How can farmers possibly trust the government to stand up for supply management after it sold out prairie farmers?

International TradeOral Questions

2:20 p.m.

Abbotsford B.C.

Conservative

Ed Fast ConservativeMinister of International Trade and Minister for the Asia-Pacific Gateway

Mr. Speaker, our government will continue to defend and promote Canada's interests in every sector of our economy, including our supply management system.

It is obvious the member has not been following recent developments. On Saturday, the current TPP members issued the long-awaited framework agreement under which negotiations will take place. After a review, we determined that Canada can meet and even exceed the level of ambition called for without in any way compromising Canada's ability to stand up for the supply managed sector.

International TradeOral Questions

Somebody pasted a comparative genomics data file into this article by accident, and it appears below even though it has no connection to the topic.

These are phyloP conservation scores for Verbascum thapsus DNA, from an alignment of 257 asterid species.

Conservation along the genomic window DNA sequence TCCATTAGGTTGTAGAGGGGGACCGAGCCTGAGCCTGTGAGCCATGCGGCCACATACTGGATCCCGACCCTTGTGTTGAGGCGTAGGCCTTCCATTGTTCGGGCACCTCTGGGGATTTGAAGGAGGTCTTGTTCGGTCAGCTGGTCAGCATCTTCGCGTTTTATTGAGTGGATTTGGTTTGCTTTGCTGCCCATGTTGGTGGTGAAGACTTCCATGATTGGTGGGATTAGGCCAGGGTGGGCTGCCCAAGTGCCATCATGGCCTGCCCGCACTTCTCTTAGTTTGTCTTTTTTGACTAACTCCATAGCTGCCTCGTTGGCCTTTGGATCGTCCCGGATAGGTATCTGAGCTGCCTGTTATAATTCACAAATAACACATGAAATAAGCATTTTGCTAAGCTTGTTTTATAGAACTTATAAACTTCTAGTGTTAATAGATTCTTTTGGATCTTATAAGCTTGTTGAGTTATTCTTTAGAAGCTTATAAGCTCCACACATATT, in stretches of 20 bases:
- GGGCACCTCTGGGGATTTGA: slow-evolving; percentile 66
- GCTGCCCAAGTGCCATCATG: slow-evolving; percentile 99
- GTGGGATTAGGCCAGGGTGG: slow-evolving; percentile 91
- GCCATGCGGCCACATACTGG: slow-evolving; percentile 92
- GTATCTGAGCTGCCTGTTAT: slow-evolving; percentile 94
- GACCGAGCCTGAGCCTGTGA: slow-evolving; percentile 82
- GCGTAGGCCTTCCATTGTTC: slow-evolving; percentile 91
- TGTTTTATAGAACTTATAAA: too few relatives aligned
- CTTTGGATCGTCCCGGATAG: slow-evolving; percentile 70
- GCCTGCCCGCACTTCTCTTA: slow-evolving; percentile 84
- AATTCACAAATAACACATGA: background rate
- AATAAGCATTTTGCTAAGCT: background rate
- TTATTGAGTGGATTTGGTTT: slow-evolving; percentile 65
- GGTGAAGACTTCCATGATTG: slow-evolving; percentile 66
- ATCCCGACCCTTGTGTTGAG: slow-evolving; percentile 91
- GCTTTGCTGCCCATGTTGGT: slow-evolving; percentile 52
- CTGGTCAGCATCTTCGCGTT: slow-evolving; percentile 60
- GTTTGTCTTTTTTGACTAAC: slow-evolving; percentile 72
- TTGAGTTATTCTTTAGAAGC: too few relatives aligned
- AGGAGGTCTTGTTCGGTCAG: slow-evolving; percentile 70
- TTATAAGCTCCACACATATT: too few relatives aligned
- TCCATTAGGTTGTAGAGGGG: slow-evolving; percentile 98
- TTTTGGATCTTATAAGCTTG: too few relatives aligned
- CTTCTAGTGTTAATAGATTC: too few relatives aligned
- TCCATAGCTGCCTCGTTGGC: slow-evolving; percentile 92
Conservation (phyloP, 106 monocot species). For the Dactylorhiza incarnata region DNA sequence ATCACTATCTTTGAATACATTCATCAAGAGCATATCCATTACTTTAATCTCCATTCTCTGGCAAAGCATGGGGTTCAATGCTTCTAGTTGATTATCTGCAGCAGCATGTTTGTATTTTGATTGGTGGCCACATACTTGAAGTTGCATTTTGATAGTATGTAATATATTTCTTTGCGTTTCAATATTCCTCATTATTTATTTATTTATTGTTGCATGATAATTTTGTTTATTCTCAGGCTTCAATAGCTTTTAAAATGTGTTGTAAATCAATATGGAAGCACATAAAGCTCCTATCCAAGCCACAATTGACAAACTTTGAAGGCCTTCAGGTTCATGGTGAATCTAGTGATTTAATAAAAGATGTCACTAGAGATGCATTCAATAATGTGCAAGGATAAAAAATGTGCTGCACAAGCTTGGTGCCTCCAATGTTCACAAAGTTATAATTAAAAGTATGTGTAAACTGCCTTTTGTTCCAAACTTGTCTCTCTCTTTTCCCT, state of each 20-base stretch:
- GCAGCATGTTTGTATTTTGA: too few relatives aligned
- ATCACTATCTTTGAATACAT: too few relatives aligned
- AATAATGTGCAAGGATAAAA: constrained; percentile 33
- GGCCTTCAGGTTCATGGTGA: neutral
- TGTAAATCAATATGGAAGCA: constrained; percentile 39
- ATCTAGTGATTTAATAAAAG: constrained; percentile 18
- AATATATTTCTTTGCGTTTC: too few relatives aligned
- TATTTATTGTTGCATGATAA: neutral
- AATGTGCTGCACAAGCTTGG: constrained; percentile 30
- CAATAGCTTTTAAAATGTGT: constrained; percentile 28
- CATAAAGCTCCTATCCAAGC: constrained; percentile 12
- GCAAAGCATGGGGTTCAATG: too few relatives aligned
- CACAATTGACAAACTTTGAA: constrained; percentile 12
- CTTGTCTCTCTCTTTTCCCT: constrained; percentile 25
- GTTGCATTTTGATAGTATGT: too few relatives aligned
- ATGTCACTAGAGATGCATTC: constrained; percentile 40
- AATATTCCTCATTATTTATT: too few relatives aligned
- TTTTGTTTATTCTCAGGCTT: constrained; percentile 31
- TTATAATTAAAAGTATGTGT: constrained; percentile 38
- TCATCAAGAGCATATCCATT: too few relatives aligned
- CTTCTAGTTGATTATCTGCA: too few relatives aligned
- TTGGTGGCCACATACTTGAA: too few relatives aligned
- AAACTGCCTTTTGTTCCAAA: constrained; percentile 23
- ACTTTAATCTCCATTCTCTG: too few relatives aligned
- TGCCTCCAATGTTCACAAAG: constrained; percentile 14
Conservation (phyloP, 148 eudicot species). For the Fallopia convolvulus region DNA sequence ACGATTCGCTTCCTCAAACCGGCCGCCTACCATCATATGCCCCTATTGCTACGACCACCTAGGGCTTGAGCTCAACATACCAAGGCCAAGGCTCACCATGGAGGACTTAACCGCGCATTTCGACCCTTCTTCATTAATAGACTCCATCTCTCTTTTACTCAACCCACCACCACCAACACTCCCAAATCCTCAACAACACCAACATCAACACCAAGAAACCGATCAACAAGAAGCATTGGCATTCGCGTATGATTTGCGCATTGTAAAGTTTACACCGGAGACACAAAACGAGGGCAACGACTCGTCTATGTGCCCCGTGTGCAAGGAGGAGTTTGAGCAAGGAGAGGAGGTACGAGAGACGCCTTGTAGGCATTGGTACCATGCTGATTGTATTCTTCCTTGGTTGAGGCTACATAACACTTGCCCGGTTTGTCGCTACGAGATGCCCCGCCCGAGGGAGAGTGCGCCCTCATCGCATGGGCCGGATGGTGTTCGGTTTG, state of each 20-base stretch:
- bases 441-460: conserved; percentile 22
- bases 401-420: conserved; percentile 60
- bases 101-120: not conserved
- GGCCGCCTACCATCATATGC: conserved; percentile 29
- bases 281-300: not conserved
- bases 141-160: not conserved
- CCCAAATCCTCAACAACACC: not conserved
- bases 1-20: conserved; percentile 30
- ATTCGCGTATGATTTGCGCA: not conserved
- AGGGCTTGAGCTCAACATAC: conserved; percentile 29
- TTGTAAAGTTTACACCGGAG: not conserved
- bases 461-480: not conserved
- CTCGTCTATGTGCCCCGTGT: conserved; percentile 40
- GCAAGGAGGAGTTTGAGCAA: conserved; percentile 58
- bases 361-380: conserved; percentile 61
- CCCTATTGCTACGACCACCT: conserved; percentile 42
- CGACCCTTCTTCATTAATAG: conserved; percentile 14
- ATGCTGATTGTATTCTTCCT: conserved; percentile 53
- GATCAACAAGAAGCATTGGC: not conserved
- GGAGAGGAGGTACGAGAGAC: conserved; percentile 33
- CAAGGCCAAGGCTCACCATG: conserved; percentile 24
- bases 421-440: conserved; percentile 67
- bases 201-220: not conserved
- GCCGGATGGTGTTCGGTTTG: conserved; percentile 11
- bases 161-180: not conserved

2:20 p.m.

NDP

Jean Rousseau NDP Compton—Stanstead, QC

Mr. Speaker, Quebec's dairy farmers and poultry farmers know full well that a number of participants in the trans-Pacific partnership forum, including the United States, want to see our supply management system disappear. Just last week, the minister responsible said that it was not in Canada's interest to take part in these negotiations and now, all of a sudden, he is changing his tune.

How can we trust a government that prefers to listen to the demands of lobbyists—instead of defending the interests of Canadian farmers—and turns a deaf ear to the demands of Quebec?

International TradeOral Questions

2:20 p.m.

Abbotsford B.C.

Conservative

Ed Fast ConservativeMinister of International Trade and Minister for the Asia-Pacific Gateway